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Desperately Seeking Susan ...

[whitespace] illustration
Illustration by Amy Davis

By Heidi Pollock

They say that imitation is a form of flattery but the people over at Penelope Starr are likely to disagree. Imitation of Penelope Starr designer Susan Robinson's creations has become something of a struggle between the locally owned business and a large corporate interest operating out of Los Angeles under the remarkably similar label "Penelope." This southern pretender with the similar name has unnaturally similar designs bearing unusually similar hangtags with strangely similar fonts all displayed at trade shows against a background of largely similar early '60s plastic furnishings. Which all seems strikingly similar to, say, willful violation of proprietary information and common-law trademark infringement.

So while the likes of Diesel are no doubt dreaming of carrying the large-scale fakes, the original Penelope Starr spring line is already on its way to real clothing stores worldwide. Sleeveless cotton knit dresses with sweatshirt-like drawstring details in strong neutrals lead the line, followed by mix-and-match separates from easy knee-length skirts to girly tube-tops. Strong stretch-twill pants and jackets in that ever-practical spring navy are complemented with more casual pieces in delicious striped patterns. Look for these striped tomgirl tops and kicky knee-length shorts with homey cuffs alongside the cool knits in any of our city's singular fashion stores; among other places, Susan's designs can be seen in Hayes Valley's Asphalt and SoMa's Virgin 69, all the way across town to Fillmore's Mosaic or Girlfriend's on Union Street.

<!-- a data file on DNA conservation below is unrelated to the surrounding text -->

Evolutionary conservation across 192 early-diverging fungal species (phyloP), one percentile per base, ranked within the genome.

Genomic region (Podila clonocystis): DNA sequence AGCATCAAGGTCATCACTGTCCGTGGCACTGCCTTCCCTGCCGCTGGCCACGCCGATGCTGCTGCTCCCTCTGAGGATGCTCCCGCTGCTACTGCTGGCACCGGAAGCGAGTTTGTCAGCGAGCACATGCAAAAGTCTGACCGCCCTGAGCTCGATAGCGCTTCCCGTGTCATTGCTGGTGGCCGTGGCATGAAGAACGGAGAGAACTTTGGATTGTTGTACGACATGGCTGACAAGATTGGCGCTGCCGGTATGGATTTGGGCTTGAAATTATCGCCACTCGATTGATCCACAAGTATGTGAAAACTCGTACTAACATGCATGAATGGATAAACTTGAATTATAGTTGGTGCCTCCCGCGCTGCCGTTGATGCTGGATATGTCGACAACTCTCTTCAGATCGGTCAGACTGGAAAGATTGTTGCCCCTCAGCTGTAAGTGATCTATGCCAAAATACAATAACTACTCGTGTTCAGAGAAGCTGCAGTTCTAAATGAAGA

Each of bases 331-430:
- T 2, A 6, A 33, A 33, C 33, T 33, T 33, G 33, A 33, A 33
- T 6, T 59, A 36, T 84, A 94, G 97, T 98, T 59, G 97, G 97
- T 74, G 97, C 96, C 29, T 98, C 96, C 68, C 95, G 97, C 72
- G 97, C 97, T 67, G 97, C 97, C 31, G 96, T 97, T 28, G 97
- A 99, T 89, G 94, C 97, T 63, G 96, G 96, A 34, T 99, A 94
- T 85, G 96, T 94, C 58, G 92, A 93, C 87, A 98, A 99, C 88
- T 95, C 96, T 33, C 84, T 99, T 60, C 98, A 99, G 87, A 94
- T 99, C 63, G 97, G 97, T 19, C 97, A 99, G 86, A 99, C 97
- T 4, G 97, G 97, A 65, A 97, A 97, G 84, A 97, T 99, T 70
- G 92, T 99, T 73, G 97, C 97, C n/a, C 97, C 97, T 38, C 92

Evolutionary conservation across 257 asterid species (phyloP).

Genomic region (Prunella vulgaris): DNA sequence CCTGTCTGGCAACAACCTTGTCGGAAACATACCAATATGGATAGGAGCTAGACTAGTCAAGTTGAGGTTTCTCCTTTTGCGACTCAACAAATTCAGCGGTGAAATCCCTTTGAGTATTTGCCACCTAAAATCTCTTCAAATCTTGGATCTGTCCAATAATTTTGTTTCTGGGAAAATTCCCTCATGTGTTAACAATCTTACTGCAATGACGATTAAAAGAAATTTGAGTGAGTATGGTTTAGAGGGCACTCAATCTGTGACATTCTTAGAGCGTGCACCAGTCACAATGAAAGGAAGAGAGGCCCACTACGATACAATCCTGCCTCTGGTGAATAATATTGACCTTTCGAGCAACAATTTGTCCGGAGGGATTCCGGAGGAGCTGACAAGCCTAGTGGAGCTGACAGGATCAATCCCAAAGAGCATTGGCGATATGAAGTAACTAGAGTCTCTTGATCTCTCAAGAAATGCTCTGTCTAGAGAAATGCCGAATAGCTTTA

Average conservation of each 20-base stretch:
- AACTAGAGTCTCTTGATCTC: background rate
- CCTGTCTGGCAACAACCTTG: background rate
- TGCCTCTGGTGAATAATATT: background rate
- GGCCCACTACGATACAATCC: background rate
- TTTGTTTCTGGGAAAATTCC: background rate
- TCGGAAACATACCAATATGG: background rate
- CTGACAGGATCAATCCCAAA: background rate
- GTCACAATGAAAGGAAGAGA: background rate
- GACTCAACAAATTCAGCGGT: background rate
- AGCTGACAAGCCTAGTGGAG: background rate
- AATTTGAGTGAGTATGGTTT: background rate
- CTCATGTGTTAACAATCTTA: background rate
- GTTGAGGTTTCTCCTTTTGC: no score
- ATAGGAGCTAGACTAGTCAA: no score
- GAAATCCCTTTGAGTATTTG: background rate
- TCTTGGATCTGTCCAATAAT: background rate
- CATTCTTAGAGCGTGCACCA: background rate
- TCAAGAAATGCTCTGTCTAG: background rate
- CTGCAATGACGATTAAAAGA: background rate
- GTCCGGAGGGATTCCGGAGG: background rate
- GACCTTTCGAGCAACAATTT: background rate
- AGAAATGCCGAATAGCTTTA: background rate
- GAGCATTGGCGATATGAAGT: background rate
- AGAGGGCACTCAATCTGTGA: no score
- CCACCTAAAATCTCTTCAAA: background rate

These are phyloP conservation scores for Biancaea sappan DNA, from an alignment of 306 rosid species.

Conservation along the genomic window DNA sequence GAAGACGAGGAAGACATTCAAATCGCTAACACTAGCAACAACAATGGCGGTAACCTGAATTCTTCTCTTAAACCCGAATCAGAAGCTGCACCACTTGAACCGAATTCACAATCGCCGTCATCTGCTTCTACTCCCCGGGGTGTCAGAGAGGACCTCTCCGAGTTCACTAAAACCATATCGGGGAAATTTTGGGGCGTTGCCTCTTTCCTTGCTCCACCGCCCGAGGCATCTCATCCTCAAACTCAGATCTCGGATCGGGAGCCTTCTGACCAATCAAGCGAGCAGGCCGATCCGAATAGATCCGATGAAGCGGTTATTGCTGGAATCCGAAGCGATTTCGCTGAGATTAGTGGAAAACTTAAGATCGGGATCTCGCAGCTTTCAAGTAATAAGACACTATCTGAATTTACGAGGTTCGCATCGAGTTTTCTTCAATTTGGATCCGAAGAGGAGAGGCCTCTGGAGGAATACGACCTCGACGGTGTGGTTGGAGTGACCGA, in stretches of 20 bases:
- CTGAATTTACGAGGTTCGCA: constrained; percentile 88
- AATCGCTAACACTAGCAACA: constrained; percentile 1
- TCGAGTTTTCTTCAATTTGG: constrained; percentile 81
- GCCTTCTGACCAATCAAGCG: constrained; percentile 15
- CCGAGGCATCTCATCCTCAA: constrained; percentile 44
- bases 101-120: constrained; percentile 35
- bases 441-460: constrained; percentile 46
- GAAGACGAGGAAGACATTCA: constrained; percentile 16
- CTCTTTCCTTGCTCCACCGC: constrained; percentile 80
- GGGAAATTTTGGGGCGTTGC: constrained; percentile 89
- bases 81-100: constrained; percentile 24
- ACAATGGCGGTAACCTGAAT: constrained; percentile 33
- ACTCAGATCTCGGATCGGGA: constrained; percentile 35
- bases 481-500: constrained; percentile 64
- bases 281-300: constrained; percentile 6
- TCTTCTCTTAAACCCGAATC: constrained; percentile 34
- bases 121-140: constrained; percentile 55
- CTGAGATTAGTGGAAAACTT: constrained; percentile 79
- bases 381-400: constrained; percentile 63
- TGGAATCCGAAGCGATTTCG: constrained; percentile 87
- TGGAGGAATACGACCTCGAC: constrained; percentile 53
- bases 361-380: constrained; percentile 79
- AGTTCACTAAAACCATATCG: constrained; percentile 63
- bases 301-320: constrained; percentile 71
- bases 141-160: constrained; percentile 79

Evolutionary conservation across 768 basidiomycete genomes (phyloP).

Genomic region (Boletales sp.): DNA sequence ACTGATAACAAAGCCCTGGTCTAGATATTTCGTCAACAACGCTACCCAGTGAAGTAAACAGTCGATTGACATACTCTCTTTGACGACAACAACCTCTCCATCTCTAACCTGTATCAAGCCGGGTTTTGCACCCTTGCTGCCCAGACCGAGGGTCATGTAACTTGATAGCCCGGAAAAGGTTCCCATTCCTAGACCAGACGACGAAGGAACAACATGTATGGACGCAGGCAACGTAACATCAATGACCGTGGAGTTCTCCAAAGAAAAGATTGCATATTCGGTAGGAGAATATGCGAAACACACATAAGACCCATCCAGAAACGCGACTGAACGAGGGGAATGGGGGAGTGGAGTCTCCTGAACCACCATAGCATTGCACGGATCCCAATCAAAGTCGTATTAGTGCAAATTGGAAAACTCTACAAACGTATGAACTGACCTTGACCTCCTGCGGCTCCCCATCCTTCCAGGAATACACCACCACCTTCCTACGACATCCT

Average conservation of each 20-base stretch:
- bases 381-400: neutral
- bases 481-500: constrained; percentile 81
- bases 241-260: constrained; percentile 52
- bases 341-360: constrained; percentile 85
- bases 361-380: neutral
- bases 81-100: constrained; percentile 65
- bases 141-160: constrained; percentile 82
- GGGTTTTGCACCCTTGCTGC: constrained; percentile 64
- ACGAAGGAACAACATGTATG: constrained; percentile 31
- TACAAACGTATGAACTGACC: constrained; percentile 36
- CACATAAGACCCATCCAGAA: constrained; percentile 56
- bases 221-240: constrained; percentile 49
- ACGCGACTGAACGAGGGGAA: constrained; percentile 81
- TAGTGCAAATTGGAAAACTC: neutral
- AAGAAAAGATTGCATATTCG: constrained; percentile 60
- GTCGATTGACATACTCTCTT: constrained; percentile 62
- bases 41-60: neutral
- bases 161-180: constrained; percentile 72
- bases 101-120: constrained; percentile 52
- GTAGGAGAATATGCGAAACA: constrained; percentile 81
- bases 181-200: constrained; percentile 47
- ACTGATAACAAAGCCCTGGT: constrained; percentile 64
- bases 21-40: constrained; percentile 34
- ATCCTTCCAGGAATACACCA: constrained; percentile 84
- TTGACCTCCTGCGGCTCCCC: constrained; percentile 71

While you can find Penelope Starr as far away as Japan, only San Francisco hosts the "outlet store." About a year and a half ago, when a dishonest distributor stranded Susan and Aaron, her husband and business partner, with a load of unshipped designs the couple converted the front of their Penelope Starr design studio into a retail operation. Ring the doorbell of this Lower Haight shop for a chance to get your hands on the limited stock of remaining mesh bags, nylon jackets, and fall's too-too sexy charcoal knit turtleneck dresses. If you ask nicely they might even be inclined to pull out some of their very first season's adorable T-shirt dresses in bright bold colors with high-contrast edging.

The intimate, tiny dimensions of this shop, dimensions shared by all good clothing stores, shouldn't be intimidating. I've never been able to see why people would rather drive to an ugly strip mall outlet on the side of a freeway and buy clothes made by anonymous manufacturers who can't even come up with their own designs than browse through their neighborhood boutiques. This apparent need for anonymity during the purchasing experience must be related to the desire for anonymity in the clothes themselves. For what else could fuel the market for copycat corporate cloning? Certainly it's easier to stumble blindly into the Gap than it is to look carefully for a small, original label like Penelope Starr. But it would behoove us, as a species, to engage our sense of sight in an effort to distinguish between the real and the fake, lest evolution assume our eyes to be merely a vestigial organ that we are no longer using.

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From the February 1998 issue of the Metropolitan.

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